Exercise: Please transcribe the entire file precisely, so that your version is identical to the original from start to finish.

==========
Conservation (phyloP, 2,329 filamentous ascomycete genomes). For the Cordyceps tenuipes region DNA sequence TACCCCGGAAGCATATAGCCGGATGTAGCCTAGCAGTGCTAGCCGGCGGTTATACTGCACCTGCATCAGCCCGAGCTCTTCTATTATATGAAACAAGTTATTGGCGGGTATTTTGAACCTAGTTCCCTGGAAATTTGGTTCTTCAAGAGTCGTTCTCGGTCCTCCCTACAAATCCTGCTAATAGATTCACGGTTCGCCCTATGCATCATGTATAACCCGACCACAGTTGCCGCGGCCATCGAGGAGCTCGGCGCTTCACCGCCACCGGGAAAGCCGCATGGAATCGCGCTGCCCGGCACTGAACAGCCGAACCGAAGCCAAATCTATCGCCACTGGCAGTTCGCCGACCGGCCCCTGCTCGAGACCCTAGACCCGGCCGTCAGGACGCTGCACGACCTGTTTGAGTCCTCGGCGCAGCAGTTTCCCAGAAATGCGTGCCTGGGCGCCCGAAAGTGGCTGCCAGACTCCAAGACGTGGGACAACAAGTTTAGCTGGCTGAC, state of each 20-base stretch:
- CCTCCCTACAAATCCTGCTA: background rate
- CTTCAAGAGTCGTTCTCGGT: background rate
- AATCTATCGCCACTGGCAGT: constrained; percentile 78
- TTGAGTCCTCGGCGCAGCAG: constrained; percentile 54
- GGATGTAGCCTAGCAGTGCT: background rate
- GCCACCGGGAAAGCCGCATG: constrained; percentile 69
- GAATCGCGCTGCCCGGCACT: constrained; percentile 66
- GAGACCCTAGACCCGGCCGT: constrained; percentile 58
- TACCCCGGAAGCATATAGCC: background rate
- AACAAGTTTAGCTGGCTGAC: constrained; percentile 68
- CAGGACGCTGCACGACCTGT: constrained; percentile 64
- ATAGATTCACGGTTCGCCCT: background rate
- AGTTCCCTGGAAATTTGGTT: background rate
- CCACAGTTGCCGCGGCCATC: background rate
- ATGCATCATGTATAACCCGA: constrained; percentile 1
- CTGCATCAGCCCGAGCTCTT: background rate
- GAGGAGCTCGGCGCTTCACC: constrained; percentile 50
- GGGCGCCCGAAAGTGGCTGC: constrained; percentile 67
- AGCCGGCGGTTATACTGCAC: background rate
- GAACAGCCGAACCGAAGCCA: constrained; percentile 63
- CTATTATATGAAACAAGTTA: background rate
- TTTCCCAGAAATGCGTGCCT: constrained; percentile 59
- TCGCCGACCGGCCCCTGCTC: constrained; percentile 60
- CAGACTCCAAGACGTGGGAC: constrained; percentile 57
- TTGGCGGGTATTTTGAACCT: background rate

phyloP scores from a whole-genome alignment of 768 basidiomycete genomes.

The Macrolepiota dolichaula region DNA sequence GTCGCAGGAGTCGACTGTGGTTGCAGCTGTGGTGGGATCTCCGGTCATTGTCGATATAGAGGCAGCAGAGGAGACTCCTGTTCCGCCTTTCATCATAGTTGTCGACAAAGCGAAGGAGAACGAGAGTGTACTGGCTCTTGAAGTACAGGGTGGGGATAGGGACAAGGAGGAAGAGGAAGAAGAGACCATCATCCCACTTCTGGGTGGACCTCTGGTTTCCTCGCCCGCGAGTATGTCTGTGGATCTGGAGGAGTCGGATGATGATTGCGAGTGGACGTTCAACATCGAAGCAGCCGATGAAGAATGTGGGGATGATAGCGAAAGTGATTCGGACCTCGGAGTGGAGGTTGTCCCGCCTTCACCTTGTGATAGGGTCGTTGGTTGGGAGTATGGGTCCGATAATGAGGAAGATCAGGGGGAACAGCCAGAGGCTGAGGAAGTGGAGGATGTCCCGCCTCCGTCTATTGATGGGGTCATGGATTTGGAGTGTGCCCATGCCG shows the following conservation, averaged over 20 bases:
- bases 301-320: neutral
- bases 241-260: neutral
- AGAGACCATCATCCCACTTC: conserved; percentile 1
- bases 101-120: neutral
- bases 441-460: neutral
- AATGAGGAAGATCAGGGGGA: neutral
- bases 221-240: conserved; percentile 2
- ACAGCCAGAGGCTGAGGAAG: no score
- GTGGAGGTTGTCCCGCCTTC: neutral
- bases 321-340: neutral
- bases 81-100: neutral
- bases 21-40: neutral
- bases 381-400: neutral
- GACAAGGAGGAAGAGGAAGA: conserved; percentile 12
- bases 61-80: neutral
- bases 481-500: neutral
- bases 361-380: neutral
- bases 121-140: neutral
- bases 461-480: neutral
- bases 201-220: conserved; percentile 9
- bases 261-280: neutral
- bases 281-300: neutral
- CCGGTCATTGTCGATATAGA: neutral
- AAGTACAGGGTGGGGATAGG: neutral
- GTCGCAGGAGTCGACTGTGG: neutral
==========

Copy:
Conservation (phyloP, 2,329 filamentous ascomycete genomes). For the Cordyceps tenuipes region DNA sequence TACCCCGGAAGCATATAGCCGGATGTAGCCTAGCAGTGCTAGCCGGCGGTTATACTGCACCTGCATCAGCCCGAGCTCTTCTATTATATGAAACAAGTTATTGGCGGGTATTTTGAACCTAGTTCCCTGGAAATTTGGTTCTTCAAGAGTCGTTCTCGGTCCTCCCTACAAATCCTGCTAATAGATTCACGGTTCGCCCTATGCATCATGTATAACCCGACCACAGTTGCCGCGGCCATCGAGGAGCTCGGCGCTTCACCGCCACCGGGAAAGCCGCATGGAATCGCGCTGCCCGGCACTGAACAGCCGAACCGAAGCCAAATCTATCGCCACTGGCAGTTCGCCGACCGGCCCCTGCTCGAGACCCTAGACCCGGCCGTCAGGACGCTGCACGACCTGTTTGAGTCCTCGGCGCAGCAGTTTCCCAGAAATGCGTGCCTGGGCGCCCGAAAGTGGCTGCCAGACTCCAAGACGTGGGACAACAAGTTTAGCTGGCTGAC, state of each 20-base stretch:
- CCTCCCTACAAATCCTGCTA: background rate
- CTTCAAGAGTCGTTCTCGGT: background rate
- AATCTATCGCCACTGGCAGT: constrained; percentile 78
- TTGAGTCCTCGGCGCAGCAG: constrained; percentile 54
- GGATGTAGCCTAGCAGTGCT: background rate
- GCCACCGGGAAAGCCGCATG: constrained; percentile 69
- GAATCGCGCTGCCCGGCACT: constrained; percentile 66
- GAGACCCTAGACCCGGCCGT: constrained; percentile 58
- TACCCCGGAAGCATATAGCC: background rate
- AACAAGTTTAGCTGGCTGAC: constrained; percentile 68
- CAGGACGCTGCACGACCTGT: constrained; percentile 64
- ATAGATTCACGGTTCGCCCT: background rate
- AGTTCCCTGGAAATTTGGTT: background rate
- CCACAGTTGCCGCGGCCATC: background rate
- ATGCATCATGTATAACCCGA: constrained; percentile 1
- CTGCATCAGCCCGAGCTCTT: background rate
- GAGGAGCTCGGCGCTTCACC: constrained; percentile 50
- GGGCGCCCGAAAGTGGCTGC: constrained; percentile 67
- AGCCGGCGGTTATACTGCAC: background rate
- GAACAGCCGAACCGAAGCCA: constrained; percentile 63
- CTATTATATGAAACAAGTTA: background rate
- TTTCCCAGAAATGCGTGCCT: constrained; percentile 59
- TCGCCGACCGGCCCCTGCTC: constrained; percentile 60
- CAGACTCCAAGACGTGGGAC: constrained; percentile 57
- TTGGCGGGTATTTTGAACCT: background rate

phyloP scores from a whole-genome alignment of 768 basidiomycete genomes.

The Macrolepiota dolichaula region DNA sequence GTCGCAGGAGTCGACTGTGGTTGCAGCTGTGGTGGGATCTCCGGTCATTGTCGATATAGAGGCAGCAGAGGAGACTCCTGTTCCGCCTTTCATCATAGTTGTCGACAAAGCGAAGGAGAACGAGAGTGTACTGGCTCTTGAAGTACAGGGTGGGGATAGGGACAAGGAGGAAGAGGAAGAAGAGACCATCATCCCACTTCTGGGTGGACCTCTGGTTTCCTCGCCCGCGAGTATGTCTGTGGATCTGGAGGAGTCGGATGATGATTGCGAGTGGACGTTCAACATCGAAGCAGCCGATGAAGAATGTGGGGATGATAGCGAAAGTGATTCGGACCTCGGAGTGGAGGTTGTCCCGCCTTCACCTTGTGATAGGGTCGTTGGTTGGGAGTATGGGTCCGATAATGAGGAAGATCAGGGGGAACAGCCAGAGGCTGAGGAAGTGGAGGATGTCCCGCCTCCGTCTATTGATGGGGTCATGGATTTGGAGTGTGCCCATGCCG shows the following conservation, averaged over 20 bases:
- bases 301-320: neutral
- bases 241-260: neutral
- AGAGACCATCATCCCACTTC: conserved; percentile 1
- bases 101-120: neutral
- bases 441-460: neutral
- AATGAGGAAGATCAGGGGGA: neutral
- bases 221-240: conserved; percentile 2
- ACAGCCAGAGGCTGAGGAAG: no score
- GTGGAGGTTGTCCCGCCTTC: neutral
- bases 321-340: neutral
- bases 81-100: neutral
- bases 21-40: neutral
- bases 381-400: neutral
- GACAAGGAGGAAGAGGAAGA: conserved; percentile 12
- bases 61-80: neutral
- bases 481-500: neutral
- bases 361-380: neutral
- bases 121-140: neutral
- bases 461-480: neutral
- bases 201-220: conserved; percentile 9
- bases 261-280: neutral
- bases 281-300: neutral
- CCGGTCATTGTCGATATAGA: neutral
- AAGTACAGGGTGGGGATAGG: neutral
- GTCGCAGGAGTCGACTGTGG: neutral